### Compounded Growth

This method is used when a particular financial variable is expected to grow at a steady growth rate over time. The formula is the same as equation (3), but the explanatory variable X_{1} is the prior period’s level of Y, and a is one plus the expected growth rate. That is:

**Y _{t} = (1+g)**

**Y**———————(4)

_{t-1}Where g is the period’s growth rate. For example, if it is expected that a firm’s level of selling expenses will grow at 10 percent per year, and this year’s selling expenses are Rs. 10,00,000, we would project next year’s selling expenses as Rs, 1,00,000.

### Multiple Dependencies

Here the variable is thought to depend on more than one factor; not just sales or some other variable but a combination of several variables. The general linear model as expressed in equation (1) is used, and the statistical technique of linear regression is often employed with historic data to estimate which explanatory variables are significant in determining Y and to estimate the coefficients of these variables.

A classic example of multiple dependency is inventory level. Finns often keep a “base level” or “safety stock” of inventory to hedge uncertainty and vary the remaining portion of inventory in response to demand. In such a system, there are two appropriate variables associated with inventory level:

**Y _{t} = a_{0} + a_{1}**

**X**———————(5)

_{1}There a_{0} term represents the base inventory level, the X_{t} the square root of the sales level, and at the proportionality constant. If the firm’s base level of inventory is Rs. 50,000, the proportionality constant is 15 and sales are expected to be Rs. 5,00,000, we could estimate inventory as:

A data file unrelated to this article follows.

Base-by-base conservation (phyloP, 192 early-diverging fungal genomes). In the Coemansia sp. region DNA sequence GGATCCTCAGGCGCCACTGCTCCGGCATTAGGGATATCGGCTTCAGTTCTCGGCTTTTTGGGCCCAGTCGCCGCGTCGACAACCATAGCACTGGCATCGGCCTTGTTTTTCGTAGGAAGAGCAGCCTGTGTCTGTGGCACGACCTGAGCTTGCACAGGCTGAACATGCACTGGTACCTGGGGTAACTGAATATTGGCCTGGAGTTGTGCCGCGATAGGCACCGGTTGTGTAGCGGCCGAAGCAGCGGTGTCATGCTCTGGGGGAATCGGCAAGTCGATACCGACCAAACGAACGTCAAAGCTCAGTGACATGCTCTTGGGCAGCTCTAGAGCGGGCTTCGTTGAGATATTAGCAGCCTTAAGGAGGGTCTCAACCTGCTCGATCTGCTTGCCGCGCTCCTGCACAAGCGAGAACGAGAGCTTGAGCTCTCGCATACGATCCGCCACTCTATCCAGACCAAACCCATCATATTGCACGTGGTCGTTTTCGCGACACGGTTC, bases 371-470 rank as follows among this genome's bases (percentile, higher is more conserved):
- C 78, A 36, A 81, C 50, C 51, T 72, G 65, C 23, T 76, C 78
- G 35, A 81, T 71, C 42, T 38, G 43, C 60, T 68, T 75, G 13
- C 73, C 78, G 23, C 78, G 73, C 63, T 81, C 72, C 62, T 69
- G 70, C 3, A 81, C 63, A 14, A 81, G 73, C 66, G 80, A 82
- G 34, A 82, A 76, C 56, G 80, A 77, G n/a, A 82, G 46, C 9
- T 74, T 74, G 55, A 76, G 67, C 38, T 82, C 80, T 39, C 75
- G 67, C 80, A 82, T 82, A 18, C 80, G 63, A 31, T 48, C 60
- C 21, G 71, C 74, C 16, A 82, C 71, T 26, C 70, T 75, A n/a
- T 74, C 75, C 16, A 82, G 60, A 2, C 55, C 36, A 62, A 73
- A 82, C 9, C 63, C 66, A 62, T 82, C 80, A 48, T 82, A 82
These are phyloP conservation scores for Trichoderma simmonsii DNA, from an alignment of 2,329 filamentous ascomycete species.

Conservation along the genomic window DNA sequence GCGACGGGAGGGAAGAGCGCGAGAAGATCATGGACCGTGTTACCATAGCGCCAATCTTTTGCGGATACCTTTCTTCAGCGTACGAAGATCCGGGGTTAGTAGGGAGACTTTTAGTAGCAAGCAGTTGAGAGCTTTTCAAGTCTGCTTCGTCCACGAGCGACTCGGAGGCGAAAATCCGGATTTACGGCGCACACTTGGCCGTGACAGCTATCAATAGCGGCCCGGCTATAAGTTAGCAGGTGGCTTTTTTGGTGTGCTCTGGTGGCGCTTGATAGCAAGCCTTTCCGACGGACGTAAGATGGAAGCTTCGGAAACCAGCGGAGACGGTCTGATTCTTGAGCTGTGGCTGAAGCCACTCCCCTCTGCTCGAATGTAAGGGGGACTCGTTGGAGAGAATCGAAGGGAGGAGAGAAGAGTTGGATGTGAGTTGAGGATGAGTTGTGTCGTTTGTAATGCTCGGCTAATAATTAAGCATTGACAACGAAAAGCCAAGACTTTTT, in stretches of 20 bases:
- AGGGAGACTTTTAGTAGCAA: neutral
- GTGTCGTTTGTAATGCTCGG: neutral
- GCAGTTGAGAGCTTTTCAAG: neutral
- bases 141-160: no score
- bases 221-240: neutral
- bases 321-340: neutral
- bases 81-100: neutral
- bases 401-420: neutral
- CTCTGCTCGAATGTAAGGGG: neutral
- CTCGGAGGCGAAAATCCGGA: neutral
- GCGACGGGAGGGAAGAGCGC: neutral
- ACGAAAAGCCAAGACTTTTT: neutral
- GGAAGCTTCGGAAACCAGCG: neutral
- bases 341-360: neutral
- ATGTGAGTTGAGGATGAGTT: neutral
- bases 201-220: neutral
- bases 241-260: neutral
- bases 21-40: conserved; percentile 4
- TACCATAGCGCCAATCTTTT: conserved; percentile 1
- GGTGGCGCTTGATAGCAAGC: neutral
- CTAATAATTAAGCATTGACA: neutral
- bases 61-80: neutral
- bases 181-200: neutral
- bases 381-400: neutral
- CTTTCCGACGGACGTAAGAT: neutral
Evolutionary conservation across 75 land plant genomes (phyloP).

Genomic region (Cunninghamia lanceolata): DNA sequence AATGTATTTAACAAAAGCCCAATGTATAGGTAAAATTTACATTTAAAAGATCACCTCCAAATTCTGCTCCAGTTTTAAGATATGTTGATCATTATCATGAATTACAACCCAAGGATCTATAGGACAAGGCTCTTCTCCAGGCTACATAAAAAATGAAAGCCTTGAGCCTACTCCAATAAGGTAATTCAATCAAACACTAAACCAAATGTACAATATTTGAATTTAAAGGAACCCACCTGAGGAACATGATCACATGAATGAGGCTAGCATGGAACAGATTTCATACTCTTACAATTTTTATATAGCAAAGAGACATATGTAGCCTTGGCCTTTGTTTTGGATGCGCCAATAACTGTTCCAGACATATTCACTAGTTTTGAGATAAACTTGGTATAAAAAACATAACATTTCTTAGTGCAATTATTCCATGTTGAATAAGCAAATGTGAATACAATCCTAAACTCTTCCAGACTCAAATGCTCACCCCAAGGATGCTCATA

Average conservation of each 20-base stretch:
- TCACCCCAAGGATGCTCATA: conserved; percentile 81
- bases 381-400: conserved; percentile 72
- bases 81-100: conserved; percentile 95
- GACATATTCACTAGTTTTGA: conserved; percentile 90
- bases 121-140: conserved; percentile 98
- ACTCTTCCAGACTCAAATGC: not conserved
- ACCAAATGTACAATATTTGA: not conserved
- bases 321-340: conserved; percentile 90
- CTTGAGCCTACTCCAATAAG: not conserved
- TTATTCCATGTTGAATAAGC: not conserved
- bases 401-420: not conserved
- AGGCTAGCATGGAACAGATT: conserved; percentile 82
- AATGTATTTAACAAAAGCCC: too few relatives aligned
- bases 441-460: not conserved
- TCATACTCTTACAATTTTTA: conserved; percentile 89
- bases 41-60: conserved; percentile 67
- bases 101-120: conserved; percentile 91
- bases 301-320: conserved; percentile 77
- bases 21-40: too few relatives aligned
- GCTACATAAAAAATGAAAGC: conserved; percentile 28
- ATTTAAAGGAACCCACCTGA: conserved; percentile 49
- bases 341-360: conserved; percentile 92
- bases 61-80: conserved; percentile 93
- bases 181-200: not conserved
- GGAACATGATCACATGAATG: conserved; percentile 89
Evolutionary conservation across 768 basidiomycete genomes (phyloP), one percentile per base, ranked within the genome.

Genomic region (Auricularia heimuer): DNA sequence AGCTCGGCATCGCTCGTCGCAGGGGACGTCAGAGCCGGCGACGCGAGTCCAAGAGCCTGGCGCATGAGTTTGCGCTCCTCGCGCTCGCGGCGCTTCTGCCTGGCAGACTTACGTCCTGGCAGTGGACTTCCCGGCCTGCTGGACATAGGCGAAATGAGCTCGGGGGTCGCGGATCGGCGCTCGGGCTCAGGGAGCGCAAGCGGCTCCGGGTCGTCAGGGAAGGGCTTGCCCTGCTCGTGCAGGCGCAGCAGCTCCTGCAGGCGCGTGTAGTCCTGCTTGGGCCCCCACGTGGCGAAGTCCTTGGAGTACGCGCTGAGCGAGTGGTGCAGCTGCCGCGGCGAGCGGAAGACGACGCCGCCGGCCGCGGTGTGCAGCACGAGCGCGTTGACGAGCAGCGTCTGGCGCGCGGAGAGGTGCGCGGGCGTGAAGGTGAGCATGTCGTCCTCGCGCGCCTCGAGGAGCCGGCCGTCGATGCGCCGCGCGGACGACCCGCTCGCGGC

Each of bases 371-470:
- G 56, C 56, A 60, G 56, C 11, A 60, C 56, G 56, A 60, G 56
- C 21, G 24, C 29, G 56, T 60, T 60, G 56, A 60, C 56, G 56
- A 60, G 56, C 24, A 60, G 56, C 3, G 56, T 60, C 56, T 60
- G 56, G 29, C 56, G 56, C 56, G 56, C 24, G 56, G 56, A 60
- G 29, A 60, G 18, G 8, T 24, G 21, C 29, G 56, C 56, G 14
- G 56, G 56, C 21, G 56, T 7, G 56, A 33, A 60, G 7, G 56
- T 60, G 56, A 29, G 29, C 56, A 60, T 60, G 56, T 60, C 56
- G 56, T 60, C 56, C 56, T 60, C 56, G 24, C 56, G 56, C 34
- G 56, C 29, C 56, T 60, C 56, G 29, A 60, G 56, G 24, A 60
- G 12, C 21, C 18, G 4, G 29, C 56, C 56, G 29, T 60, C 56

Y_{t} = 50,000 + (15) ((500,000)1/2) = Rs. 60,607

In deciding which of these methods to use to forecast a particular variable, a primary consideration is the term of the forecast: how far into the future are we projecting? To see this, the concepts of the short run and the long run from economics can be employed.

In the short run, most things are predetermined or preplanned; very little can be changed. In the long run, almost everything is variable.

In terms of financial forecasting, this means that in short-term forecasts, many things will result from plans and events that are already in place (contracts, capital budgets, long-range financing plans, and so forth). But in the long run, most things can vary and are dependent on outside influences such as the firm’s long-term growth rate.

Since cash forecasts deal mostly with the near future, many of the items on the cash forecast are estimated by some variation of the spot method. The bases for these spot estimates are usually the firm’s other financial plans.

The remaining estimates are mostly in a “proportion of another account” basis, with this “other account” often being a particular period’s scales; the other two methods are employed less frequently. This is quite unlike longer-term forecasting. Where compounded growth and multiple dependency methodologies play a more important role